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Big bank wrongly foreclosed on more than 2,000 borrowers

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Mortgage Professional America | 29 Sep 2014, 03:50 PM Agree 0
One of the nation’s biggest lenders drove more than 2,000 borrowers into foreclosure by sitting on important documents, according to the CFPB
  • Gordon Schlicke. | | 29 Sep 2014, 04:31 PM Agree 0
    While I may carp about CFPB interference this may be one example of some good they perform.
  • Wm Matz | | 29 Sep 2014, 04:34 PM Agree 0
    The numbers are probably much greater for them and even more for the Big Banks. E.g., we are currently trying a case against Citi and just stopped one by B of A, all for similar botched mods. The problem for the banks is the recent disclosures that these foreclosures were often intentional, not just the result of sloppy paper work or short staffing.
  • Cheryl M | | 29 Sep 2014, 04:35 PM Agree 0
    Chase Home Loan (all) did the same thing, just another bank caught up with the times. Chase just settled lawsuit in May 2014 to compensate (adjust their mortgages) those who had trial modification dangle in front of their face and now have to re pay those who "suffered through" by the "Poor Job" as CFPB calls it and who are still in these "so called" permanent modifications. None one will ever see "permanent" if these banks keep getting sued for their years of doing a poor job. Hopefully we'll see the end of this soon.
  • David P | | 29 Sep 2014, 06:43 PM Agree 0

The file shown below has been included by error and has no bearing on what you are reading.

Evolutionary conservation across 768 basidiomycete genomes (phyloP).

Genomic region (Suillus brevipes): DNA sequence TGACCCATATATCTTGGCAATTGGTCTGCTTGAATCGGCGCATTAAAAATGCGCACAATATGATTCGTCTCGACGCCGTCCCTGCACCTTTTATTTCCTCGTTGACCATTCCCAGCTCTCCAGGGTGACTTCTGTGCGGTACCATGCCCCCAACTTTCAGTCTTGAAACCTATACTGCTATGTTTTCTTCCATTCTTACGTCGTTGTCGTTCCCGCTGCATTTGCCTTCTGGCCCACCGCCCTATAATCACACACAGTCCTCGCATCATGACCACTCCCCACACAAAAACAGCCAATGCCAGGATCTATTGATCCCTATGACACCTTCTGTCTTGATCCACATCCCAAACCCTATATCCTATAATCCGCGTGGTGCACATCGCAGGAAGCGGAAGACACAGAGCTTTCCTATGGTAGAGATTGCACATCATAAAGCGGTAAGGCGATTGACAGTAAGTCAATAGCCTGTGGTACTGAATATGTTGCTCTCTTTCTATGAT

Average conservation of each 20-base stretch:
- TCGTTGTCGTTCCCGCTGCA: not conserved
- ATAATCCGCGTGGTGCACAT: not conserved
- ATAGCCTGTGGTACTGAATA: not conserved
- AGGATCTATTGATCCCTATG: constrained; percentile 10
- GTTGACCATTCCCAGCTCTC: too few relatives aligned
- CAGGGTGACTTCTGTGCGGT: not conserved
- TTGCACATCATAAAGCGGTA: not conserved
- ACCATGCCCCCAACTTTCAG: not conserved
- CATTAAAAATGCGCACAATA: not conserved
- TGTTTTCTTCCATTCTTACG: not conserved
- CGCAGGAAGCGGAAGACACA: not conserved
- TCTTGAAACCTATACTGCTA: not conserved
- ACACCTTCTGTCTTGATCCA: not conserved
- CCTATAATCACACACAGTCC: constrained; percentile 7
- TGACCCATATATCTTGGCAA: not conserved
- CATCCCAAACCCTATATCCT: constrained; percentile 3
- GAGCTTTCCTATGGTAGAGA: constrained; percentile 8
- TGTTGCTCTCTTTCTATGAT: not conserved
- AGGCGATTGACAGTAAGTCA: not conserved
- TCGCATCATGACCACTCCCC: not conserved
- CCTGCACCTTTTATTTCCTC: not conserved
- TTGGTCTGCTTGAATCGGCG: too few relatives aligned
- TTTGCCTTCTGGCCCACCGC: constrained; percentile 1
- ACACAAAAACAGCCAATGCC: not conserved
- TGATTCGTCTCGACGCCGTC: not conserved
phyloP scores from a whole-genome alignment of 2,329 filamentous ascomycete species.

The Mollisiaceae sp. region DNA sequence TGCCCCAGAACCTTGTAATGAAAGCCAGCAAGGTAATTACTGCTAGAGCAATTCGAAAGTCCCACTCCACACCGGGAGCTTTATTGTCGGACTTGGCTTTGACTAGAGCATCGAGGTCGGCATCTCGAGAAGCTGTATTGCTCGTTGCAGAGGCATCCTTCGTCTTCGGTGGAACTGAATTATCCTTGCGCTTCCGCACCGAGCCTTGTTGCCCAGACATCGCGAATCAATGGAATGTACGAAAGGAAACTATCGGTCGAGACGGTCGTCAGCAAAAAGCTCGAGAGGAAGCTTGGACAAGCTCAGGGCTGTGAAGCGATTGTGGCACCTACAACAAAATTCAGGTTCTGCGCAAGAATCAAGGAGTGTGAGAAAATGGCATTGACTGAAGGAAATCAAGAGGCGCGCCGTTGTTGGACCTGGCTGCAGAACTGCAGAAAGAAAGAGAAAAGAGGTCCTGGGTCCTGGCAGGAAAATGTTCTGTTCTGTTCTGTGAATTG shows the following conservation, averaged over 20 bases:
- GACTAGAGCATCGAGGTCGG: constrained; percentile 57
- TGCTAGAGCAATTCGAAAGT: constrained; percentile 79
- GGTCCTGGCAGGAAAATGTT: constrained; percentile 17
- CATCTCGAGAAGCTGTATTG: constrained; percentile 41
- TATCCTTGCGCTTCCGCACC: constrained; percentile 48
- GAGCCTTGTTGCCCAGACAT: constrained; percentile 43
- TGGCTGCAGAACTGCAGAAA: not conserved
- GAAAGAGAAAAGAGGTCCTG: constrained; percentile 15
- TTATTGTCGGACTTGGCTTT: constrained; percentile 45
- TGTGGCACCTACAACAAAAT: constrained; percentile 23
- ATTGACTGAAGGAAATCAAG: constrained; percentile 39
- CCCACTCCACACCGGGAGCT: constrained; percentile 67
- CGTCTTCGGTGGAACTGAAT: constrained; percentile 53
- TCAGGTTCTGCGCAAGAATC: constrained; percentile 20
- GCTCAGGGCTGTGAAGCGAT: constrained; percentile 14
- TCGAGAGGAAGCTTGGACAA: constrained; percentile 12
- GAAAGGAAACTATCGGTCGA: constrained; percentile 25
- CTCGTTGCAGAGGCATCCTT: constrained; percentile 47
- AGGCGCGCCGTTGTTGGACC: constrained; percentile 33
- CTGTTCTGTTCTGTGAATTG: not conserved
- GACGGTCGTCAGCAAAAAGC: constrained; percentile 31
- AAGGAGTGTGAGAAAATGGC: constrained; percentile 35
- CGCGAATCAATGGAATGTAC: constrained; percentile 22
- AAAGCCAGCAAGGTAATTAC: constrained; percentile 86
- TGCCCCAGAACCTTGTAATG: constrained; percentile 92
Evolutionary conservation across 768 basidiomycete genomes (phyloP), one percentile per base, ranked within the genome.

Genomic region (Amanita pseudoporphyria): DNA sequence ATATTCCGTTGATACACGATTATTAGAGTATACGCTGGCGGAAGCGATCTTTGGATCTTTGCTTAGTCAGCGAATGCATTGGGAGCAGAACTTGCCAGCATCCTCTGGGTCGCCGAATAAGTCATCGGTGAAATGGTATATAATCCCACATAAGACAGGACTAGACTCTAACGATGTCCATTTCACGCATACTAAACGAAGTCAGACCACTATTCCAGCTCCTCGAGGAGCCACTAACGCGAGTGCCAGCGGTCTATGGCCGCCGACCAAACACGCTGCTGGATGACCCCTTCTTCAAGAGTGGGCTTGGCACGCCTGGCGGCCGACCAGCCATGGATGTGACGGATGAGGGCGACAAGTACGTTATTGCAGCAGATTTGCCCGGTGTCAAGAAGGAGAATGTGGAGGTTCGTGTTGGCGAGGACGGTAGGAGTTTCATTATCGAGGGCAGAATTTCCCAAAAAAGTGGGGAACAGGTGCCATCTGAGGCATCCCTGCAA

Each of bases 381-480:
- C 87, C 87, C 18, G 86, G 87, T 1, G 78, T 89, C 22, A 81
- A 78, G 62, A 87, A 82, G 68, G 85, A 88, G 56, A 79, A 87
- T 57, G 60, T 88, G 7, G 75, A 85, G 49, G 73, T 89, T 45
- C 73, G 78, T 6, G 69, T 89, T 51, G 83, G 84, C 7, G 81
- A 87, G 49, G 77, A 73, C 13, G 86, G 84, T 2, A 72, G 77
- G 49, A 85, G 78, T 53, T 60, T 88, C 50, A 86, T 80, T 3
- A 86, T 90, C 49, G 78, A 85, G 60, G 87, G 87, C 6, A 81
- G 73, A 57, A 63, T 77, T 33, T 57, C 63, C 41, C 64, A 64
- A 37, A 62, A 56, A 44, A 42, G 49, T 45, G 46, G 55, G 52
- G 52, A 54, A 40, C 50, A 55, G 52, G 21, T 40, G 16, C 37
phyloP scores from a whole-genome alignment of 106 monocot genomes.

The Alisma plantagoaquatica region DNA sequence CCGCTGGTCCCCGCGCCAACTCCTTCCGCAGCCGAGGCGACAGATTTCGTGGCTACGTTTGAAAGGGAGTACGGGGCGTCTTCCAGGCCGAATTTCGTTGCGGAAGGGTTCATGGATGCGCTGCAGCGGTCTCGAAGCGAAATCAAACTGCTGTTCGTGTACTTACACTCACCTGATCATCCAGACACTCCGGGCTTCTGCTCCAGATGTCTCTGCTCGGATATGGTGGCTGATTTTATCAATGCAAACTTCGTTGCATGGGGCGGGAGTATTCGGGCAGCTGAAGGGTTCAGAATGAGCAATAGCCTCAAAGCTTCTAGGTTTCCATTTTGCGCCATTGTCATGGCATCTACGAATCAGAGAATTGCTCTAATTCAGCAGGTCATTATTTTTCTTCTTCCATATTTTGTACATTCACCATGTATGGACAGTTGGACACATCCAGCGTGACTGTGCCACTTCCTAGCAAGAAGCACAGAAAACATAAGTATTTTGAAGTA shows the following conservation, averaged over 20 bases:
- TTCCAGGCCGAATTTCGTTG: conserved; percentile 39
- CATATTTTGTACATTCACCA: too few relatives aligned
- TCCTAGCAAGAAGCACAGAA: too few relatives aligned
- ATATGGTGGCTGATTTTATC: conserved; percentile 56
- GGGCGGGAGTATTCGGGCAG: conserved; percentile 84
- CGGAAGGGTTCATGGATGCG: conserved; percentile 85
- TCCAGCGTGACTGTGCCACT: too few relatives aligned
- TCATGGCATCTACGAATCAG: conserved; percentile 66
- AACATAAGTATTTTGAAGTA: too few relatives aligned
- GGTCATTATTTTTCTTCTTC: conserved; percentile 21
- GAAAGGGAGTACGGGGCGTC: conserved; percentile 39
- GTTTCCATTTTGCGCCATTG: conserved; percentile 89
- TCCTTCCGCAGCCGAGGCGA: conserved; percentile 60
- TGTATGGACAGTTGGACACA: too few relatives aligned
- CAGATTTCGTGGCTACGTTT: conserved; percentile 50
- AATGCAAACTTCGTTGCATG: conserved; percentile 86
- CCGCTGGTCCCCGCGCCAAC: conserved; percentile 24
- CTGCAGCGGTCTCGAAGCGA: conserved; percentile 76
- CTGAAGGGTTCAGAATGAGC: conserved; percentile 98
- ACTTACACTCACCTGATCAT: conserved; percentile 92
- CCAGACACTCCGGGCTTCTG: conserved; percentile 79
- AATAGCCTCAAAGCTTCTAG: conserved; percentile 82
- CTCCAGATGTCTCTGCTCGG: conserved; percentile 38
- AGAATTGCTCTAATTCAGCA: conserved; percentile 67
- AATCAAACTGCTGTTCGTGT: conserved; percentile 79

Since 20mil is set to be paid to 2,000 homeowners... that works out to $10,000 per homeowner. Flagstar had a great day. If Flagstar was convicted of such behavior, each homeowner would be awarded a lot more than that. But that is not the way things are done... no admission of guilt, no civil liability for their individual wrong, CFPB gets a great headline and the consumer gets screwed again.
  • JR | | 29 Sep 2014, 10:36 PM Agree 0
    What's frustrating is the number of times banks tell borrowers to go into default so they can qualify for a modification, and then don't do the modification anyway after they've guided the borrower into being 90 days late on their mortgage.
  • Paul silverman | | 01 Oct 2014, 10:10 AM Agree 0
    Is there a class action lawsuit for those effected by this??
  • | | 02 Oct 2014, 06:18 PM Agree 0
    When is B of A going to be prosecuted for the same offenses? Especially those cases that were originated by Countrywide.
  • | | 02 Oct 2014, 06:22 PM Agree 0
    Yes, I recall those cases where after encouraging borrowers to go into default the banks would later inform them that they don't qualify for modification because of the default on their record.
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